However, the truth is that the problems associated with discrimination and lack of access to the networks are real and not everyone will be able to deal with them. “Some entrepreneurs see discrimination and it gives them a burning desire to succeed,” says Legrain. “You overcome the obstacles. But other potentially very successful companies fail. ”
DR. Gordon Sanghera, co-founder of Oxford Nanopore
Dr. Gordon Sanghera
In contributing to the report, a number of successful entrepreneurs argue that minority business owners face particular challenges. Dr. Gordon Sanghera, CEO of Oxford Nanopore Technologies’ biotech business, said: “Simply put, being a minority business founder is not easy – and as things improve, we still have a long way to go to create a more diverse and inclusive community across all sectors, especially science and technology. ”
Ellenor McIntosh, co-founder of the hygiene product company Twipes, pleaded for additional support: “There are so many great ideas and aspiring entrepreneurs – some are already scaling a business and others are just getting started – but we need to do better at providing adequate funding and support. “
The question then is what can be done? A practical step – recommended in the report – would be to change the procurement policies of large companies and public authorities. Pointing out the role minority companies play in areas such as cybersecurity, biotechnology, AI and export, OPEN argues that it is a compelling case for large companies to rethink procurement policies to gain access to often up-to-date expertise to obtain. In general, after all, chain diversity is generally seen as a good thing.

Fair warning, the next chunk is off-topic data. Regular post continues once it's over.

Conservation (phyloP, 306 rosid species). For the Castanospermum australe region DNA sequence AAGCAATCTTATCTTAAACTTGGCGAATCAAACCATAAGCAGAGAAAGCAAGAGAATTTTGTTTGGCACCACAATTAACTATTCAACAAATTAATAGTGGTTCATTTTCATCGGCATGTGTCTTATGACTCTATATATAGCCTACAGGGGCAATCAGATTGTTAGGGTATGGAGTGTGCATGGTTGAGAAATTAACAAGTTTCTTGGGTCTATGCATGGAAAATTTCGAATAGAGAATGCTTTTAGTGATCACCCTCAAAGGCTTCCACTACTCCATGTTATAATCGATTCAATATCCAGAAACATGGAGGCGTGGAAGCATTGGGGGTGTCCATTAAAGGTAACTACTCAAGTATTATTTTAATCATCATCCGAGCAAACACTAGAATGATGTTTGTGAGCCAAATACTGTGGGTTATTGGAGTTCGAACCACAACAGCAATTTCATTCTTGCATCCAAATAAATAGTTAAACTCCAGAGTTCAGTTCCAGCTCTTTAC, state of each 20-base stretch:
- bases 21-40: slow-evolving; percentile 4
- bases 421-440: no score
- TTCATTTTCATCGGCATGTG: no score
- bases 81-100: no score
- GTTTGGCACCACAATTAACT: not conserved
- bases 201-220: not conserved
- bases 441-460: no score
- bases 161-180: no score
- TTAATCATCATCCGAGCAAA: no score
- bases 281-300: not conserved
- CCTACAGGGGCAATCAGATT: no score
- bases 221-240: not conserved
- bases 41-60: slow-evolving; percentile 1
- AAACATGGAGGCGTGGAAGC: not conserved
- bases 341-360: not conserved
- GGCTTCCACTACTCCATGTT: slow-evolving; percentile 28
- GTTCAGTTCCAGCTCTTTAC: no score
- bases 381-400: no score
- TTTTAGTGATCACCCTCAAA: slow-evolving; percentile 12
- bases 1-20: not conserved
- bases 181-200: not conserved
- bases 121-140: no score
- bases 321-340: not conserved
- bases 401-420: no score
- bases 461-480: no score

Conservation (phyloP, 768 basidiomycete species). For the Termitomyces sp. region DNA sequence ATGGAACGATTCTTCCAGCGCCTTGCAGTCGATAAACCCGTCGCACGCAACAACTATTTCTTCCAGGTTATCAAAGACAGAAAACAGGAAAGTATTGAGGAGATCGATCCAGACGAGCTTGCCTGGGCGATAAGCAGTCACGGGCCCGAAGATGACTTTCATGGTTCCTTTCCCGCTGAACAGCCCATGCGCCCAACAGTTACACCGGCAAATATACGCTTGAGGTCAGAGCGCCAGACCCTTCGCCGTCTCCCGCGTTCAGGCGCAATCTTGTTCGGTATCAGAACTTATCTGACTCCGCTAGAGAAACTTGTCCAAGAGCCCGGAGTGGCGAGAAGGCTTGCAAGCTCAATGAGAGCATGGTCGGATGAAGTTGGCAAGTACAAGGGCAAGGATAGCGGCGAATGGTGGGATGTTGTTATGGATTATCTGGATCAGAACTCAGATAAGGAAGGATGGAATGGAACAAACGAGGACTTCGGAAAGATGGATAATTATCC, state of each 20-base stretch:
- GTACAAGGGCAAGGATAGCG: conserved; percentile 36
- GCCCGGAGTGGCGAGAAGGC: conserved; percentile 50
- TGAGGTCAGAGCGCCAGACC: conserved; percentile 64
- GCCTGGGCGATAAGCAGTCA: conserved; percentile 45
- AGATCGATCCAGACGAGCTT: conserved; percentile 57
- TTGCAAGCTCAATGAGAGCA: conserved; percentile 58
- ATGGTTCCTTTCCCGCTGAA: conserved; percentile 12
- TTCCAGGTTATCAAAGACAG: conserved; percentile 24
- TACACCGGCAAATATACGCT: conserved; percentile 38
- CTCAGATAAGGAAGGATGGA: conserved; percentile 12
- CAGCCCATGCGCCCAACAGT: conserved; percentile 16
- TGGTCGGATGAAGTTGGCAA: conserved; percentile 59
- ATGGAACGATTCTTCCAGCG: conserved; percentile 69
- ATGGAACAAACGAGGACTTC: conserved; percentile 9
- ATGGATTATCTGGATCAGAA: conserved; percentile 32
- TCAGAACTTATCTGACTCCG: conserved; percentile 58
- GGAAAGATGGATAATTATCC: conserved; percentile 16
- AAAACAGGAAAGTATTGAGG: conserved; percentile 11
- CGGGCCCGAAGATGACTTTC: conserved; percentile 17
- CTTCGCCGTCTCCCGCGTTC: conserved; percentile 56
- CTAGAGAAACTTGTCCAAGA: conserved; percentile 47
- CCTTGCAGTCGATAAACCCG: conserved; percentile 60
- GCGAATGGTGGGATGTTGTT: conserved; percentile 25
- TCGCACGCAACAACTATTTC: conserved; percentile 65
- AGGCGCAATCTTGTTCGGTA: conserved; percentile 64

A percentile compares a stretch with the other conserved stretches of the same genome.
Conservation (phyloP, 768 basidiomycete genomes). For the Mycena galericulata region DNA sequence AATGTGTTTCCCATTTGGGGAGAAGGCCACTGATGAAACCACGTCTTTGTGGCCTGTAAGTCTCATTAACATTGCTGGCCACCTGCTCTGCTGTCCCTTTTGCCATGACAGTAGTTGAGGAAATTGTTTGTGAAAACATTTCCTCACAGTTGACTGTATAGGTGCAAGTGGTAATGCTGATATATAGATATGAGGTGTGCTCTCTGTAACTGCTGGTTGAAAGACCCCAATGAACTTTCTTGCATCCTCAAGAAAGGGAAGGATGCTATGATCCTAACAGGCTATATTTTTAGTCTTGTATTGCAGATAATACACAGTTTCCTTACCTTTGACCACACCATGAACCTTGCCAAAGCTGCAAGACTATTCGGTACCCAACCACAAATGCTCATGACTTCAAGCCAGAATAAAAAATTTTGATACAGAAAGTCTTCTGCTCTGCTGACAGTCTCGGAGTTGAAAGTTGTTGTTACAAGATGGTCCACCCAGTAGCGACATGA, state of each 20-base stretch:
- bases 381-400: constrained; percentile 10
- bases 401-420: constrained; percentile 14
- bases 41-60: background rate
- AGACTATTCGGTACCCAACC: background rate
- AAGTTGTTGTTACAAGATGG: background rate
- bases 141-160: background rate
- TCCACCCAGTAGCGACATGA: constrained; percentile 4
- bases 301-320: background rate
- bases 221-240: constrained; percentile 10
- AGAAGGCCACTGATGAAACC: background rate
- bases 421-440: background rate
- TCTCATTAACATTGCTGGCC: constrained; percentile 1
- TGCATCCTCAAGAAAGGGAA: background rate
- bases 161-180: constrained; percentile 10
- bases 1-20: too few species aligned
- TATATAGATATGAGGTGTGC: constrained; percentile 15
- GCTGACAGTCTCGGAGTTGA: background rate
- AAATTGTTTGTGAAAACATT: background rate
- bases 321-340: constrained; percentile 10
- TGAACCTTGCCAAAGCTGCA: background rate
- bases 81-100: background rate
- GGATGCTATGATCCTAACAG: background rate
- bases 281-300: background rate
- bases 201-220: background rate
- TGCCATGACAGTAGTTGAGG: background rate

Although attitudes have changed over the years, there is still discrimination preventing buyers from interacting with vendors who don’t look like this or have a similar background.
You can’t change such settings overnight, but there are steps you can take to improve engagement. For example, Legrain suggests that trade associations like the Confederation of British Industries, the Institute of Directors, and the Federation of Small Businesses step up their existing efforts to attract minority members.
This will help ethnic founders make the connections they need to successfully gain access to finance, advice, and inspiration from their peers – and should also help build trust. It is also probably correct to say that as minority businesses grow in success, their founders have the opportunity to set back something through activities such as mentoring.
Finally, the report believes that schools can play a much greater role in building confidence.
Of course, you can point out that at least some of the problems faced by those covered in the report apply to others. People with a working-class background or migrants from the European Union are less well connected than people from the middle and upper classes who attended private schools. Working-class entrepreneurs also face discrimination associated with accents and manners rather than colors. Class is a British obsession, after all.
After a divisive Brexit campaign that used – at least by some – a call to nativism to get a vacation vote on the line, this report is a timely reminder that minorities will play a big role in building the UK’s economic future.